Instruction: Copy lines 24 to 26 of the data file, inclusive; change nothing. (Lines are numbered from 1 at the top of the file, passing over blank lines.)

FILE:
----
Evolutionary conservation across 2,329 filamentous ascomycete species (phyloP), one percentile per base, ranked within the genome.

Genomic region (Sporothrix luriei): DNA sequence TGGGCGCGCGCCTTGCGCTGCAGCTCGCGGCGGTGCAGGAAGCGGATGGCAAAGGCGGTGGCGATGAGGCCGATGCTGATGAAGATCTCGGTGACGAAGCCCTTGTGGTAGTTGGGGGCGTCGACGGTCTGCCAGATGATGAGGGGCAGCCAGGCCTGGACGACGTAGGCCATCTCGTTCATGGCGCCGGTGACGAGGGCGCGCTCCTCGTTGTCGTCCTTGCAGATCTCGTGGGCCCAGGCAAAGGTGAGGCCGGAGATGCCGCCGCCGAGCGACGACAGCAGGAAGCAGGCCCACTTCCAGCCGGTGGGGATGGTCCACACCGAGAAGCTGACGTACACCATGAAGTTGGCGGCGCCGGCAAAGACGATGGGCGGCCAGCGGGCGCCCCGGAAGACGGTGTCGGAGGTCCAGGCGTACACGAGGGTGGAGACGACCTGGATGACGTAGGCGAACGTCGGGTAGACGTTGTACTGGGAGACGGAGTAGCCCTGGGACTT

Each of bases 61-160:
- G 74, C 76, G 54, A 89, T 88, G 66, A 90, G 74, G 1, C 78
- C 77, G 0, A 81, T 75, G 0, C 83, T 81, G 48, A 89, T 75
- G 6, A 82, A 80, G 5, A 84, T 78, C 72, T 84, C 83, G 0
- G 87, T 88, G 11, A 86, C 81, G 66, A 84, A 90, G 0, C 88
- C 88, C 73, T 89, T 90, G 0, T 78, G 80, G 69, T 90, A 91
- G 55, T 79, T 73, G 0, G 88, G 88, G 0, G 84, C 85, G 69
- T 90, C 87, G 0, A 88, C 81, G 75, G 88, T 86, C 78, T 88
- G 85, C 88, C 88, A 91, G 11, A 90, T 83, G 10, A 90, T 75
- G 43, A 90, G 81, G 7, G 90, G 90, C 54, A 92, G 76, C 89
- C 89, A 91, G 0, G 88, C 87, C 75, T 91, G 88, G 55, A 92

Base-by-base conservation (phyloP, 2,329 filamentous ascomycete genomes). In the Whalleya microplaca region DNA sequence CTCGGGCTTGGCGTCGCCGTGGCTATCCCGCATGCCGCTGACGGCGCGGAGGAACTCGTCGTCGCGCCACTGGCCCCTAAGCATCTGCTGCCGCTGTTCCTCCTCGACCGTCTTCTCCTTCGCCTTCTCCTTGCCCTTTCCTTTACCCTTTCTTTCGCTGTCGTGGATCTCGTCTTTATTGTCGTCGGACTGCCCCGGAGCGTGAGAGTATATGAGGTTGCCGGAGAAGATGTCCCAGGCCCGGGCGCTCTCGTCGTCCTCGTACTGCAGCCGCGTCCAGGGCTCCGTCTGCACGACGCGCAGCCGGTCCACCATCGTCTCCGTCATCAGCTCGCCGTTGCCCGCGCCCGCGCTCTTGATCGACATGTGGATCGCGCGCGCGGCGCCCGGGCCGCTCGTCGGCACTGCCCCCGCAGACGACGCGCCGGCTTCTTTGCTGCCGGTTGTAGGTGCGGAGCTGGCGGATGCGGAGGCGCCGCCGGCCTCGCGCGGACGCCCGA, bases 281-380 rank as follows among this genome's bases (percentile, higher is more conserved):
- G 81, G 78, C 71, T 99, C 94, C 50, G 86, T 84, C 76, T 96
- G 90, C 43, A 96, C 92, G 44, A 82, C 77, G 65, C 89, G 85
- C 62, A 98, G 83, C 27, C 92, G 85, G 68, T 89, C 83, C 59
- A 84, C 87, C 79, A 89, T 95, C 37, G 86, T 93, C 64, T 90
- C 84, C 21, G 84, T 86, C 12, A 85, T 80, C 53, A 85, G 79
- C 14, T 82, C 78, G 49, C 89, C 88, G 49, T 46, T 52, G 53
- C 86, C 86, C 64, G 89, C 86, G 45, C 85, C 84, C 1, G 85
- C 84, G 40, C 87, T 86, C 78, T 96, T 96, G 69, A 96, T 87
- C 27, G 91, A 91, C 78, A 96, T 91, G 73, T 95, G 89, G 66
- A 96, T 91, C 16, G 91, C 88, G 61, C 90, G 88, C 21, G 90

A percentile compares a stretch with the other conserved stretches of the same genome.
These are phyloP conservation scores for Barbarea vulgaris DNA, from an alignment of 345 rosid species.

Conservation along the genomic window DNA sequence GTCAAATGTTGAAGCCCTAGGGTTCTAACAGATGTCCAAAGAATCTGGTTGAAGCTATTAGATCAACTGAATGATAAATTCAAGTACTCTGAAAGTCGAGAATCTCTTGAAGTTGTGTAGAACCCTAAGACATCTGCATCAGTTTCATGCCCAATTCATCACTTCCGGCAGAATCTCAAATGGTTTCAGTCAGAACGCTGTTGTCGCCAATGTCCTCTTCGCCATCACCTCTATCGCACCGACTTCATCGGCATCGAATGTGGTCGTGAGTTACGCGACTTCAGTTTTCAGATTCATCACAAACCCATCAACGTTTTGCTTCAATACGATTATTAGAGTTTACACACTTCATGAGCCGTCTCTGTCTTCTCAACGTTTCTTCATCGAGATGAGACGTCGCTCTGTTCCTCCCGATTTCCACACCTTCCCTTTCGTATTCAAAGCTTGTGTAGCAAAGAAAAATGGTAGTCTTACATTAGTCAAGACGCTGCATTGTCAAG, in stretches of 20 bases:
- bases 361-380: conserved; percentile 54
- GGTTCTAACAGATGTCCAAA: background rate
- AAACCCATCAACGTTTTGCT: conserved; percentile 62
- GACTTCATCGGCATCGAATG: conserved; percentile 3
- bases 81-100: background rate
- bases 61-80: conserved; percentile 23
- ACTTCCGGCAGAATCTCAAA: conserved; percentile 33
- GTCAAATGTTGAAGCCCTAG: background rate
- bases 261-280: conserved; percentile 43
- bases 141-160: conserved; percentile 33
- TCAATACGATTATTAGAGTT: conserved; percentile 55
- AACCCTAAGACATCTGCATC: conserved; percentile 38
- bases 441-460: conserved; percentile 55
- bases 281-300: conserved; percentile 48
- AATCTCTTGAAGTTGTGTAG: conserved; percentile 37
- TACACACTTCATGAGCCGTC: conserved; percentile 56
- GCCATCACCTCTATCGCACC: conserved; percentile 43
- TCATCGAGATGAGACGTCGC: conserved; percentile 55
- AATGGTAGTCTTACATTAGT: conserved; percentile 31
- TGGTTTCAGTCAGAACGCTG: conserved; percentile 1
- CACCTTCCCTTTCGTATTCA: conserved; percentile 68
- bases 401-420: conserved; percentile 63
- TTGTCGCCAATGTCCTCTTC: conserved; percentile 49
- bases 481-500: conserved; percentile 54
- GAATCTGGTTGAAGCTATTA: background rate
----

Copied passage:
- A 96, T 91, C 16, G 91, C 88, G 61, C 90, G 88, C 21, G 90

A percentile compares a stretch with the other conserved stretches of the same genome.
These are phyloP conservation scores for Barbarea vulgaris DNA, from an alignment of 345 rosid species.